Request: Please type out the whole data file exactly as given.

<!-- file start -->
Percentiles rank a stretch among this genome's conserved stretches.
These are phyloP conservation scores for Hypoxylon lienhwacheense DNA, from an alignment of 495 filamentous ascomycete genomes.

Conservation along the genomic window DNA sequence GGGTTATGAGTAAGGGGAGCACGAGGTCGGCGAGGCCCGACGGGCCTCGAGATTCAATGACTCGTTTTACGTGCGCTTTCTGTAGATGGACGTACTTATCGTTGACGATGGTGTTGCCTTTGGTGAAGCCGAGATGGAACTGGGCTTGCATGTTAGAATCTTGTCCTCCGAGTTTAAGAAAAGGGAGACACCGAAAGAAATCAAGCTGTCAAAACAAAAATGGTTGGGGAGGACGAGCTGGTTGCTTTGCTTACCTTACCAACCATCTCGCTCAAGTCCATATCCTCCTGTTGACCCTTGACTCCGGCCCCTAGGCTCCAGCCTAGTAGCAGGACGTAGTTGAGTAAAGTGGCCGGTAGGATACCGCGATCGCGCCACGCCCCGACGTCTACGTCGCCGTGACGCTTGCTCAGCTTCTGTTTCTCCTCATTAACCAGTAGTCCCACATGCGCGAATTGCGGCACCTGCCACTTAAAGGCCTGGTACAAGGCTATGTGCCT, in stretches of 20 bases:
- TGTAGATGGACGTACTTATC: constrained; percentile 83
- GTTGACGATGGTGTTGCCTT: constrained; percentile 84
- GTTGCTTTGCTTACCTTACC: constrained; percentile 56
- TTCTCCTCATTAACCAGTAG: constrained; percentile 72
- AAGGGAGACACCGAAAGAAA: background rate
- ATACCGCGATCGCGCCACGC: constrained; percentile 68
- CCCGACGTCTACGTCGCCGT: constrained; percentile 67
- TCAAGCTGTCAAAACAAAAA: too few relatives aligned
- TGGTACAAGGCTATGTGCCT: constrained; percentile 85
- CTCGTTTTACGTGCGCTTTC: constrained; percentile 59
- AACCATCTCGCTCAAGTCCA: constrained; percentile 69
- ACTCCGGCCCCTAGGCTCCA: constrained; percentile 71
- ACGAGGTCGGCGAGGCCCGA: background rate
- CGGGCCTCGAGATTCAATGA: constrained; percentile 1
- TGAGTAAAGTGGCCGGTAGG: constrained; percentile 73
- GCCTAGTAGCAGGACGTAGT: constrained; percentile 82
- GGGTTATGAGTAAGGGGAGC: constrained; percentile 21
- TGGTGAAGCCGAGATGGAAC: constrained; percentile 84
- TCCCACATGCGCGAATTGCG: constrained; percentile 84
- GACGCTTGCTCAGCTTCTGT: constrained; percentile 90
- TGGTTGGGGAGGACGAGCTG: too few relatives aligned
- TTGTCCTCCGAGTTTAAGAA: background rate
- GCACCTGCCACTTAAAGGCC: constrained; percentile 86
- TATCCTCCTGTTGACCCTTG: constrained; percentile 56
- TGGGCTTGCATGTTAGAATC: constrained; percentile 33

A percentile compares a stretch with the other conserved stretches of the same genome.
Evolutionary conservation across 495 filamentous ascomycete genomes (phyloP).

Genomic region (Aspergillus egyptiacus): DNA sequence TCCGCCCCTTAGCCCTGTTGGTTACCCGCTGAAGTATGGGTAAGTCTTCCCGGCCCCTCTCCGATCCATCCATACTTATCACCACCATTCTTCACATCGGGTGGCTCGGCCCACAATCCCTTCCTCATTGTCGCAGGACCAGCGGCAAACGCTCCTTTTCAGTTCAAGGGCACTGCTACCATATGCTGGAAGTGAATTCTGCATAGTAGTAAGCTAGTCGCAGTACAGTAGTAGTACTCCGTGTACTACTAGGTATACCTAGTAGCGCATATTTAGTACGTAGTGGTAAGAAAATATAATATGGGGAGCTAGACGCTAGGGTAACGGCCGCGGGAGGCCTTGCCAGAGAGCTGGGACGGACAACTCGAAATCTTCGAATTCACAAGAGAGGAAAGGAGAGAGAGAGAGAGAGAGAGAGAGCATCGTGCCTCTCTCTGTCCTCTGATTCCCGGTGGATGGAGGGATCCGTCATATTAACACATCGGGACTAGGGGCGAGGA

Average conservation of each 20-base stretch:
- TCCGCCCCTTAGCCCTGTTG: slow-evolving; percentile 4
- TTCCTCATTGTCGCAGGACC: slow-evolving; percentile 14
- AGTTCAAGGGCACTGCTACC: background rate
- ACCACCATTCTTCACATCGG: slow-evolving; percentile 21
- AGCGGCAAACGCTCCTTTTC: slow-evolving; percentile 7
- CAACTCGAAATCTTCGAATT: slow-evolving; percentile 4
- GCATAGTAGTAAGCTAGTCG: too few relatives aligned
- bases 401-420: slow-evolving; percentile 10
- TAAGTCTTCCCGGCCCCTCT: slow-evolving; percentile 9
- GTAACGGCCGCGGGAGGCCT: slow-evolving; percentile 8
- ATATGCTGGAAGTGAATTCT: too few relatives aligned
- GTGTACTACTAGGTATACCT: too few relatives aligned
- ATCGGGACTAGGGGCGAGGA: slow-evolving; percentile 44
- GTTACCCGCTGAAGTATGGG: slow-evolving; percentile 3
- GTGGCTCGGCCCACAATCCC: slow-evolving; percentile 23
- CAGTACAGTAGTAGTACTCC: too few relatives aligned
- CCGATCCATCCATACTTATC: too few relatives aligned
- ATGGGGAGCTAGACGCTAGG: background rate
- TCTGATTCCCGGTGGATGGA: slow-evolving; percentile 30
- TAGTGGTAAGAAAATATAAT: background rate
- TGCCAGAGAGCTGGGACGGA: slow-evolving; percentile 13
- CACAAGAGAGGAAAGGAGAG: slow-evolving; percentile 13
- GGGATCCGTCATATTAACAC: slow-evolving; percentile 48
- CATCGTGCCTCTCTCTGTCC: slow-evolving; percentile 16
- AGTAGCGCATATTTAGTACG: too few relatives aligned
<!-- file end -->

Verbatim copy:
Percentiles rank a stretch among this genome's conserved stretches.
These are phyloP conservation scores for Hypoxylon lienhwacheense DNA, from an alignment of 495 filamentous ascomycete genomes.

Conservation along the genomic window DNA sequence GGGTTATGAGTAAGGGGAGCACGAGGTCGGCGAGGCCCGACGGGCCTCGAGATTCAATGACTCGTTTTACGTGCGCTTTCTGTAGATGGACGTACTTATCGTTGACGATGGTGTTGCCTTTGGTGAAGCCGAGATGGAACTGGGCTTGCATGTTAGAATCTTGTCCTCCGAGTTTAAGAAAAGGGAGACACCGAAAGAAATCAAGCTGTCAAAACAAAAATGGTTGGGGAGGACGAGCTGGTTGCTTTGCTTACCTTACCAACCATCTCGCTCAAGTCCATATCCTCCTGTTGACCCTTGACTCCGGCCCCTAGGCTCCAGCCTAGTAGCAGGACGTAGTTGAGTAAAGTGGCCGGTAGGATACCGCGATCGCGCCACGCCCCGACGTCTACGTCGCCGTGACGCTTGCTCAGCTTCTGTTTCTCCTCATTAACCAGTAGTCCCACATGCGCGAATTGCGGCACCTGCCACTTAAAGGCCTGGTACAAGGCTATGTGCCT, in stretches of 20 bases:
- TGTAGATGGACGTACTTATC: constrained; percentile 83
- GTTGACGATGGTGTTGCCTT: constrained; percentile 84
- GTTGCTTTGCTTACCTTACC: constrained; percentile 56
- TTCTCCTCATTAACCAGTAG: constrained; percentile 72
- AAGGGAGACACCGAAAGAAA: background rate
- ATACCGCGATCGCGCCACGC: constrained; percentile 68
- CCCGACGTCTACGTCGCCGT: constrained; percentile 67
- TCAAGCTGTCAAAACAAAAA: too few relatives aligned
- TGGTACAAGGCTATGTGCCT: constrained; percentile 85
- CTCGTTTTACGTGCGCTTTC: constrained; percentile 59
- AACCATCTCGCTCAAGTCCA: constrained; percentile 69
- ACTCCGGCCCCTAGGCTCCA: constrained; percentile 71
- ACGAGGTCGGCGAGGCCCGA: background rate
- CGGGCCTCGAGATTCAATGA: constrained; percentile 1
- TGAGTAAAGTGGCCGGTAGG: constrained; percentile 73
- GCCTAGTAGCAGGACGTAGT: constrained; percentile 82
- GGGTTATGAGTAAGGGGAGC: constrained; percentile 21
- TGGTGAAGCCGAGATGGAAC: constrained; percentile 84
- TCCCACATGCGCGAATTGCG: constrained; percentile 84
- GACGCTTGCTCAGCTTCTGT: constrained; percentile 90
- TGGTTGGGGAGGACGAGCTG: too few relatives aligned
- TTGTCCTCCGAGTTTAAGAA: background rate
- GCACCTGCCACTTAAAGGCC: constrained; percentile 86
- TATCCTCCTGTTGACCCTTG: constrained; percentile 56
- TGGGCTTGCATGTTAGAATC: constrained; percentile 33

A percentile compares a stretch with the other conserved stretches of the same genome.
Evolutionary conservation across 495 filamentous ascomycete genomes (phyloP).

Genomic region (Aspergillus egyptiacus): DNA sequence TCCGCCCCTTAGCCCTGTTGGTTACCCGCTGAAGTATGGGTAAGTCTTCCCGGCCCCTCTCCGATCCATCCATACTTATCACCACCATTCTTCACATCGGGTGGCTCGGCCCACAATCCCTTCCTCATTGTCGCAGGACCAGCGGCAAACGCTCCTTTTCAGTTCAAGGGCACTGCTACCATATGCTGGAAGTGAATTCTGCATAGTAGTAAGCTAGTCGCAGTACAGTAGTAGTACTCCGTGTACTACTAGGTATACCTAGTAGCGCATATTTAGTACGTAGTGGTAAGAAAATATAATATGGGGAGCTAGACGCTAGGGTAACGGCCGCGGGAGGCCTTGCCAGAGAGCTGGGACGGACAACTCGAAATCTTCGAATTCACAAGAGAGGAAAGGAGAGAGAGAGAGAGAGAGAGAGAGCATCGTGCCTCTCTCTGTCCTCTGATTCCCGGTGGATGGAGGGATCCGTCATATTAACACATCGGGACTAGGGGCGAGGA

Average conservation of each 20-base stretch:
- TCCGCCCCTTAGCCCTGTTG: slow-evolving; percentile 4
- TTCCTCATTGTCGCAGGACC: slow-evolving; percentile 14
- AGTTCAAGGGCACTGCTACC: background rate
- ACCACCATTCTTCACATCGG: slow-evolving; percentile 21
- AGCGGCAAACGCTCCTTTTC: slow-evolving; percentile 7
- CAACTCGAAATCTTCGAATT: slow-evolving; percentile 4
- GCATAGTAGTAAGCTAGTCG: too few relatives aligned
- bases 401-420: slow-evolving; percentile 10
- TAAGTCTTCCCGGCCCCTCT: slow-evolving; percentile 9
- GTAACGGCCGCGGGAGGCCT: slow-evolving; percentile 8
- ATATGCTGGAAGTGAATTCT: too few relatives aligned
- GTGTACTACTAGGTATACCT: too few relatives aligned
- ATCGGGACTAGGGGCGAGGA: slow-evolving; percentile 44
- GTTACCCGCTGAAGTATGGG: slow-evolving; percentile 3
- GTGGCTCGGCCCACAATCCC: slow-evolving; percentile 23
- CAGTACAGTAGTAGTACTCC: too few relatives aligned
- CCGATCCATCCATACTTATC: too few relatives aligned
- ATGGGGAGCTAGACGCTAGG: background rate
- TCTGATTCCCGGTGGATGGA: slow-evolving; percentile 30
- TAGTGGTAAGAAAATATAAT: background rate
- TGCCAGAGAGCTGGGACGGA: slow-evolving; percentile 13
- CACAAGAGAGGAAAGGAGAG: slow-evolving; percentile 13
- GGGATCCGTCATATTAACAC: slow-evolving; percentile 48
- CATCGTGCCTCTCTCTGTCC: slow-evolving; percentile 16
- AGTAGCGCATATTTAGTACG: too few relatives aligned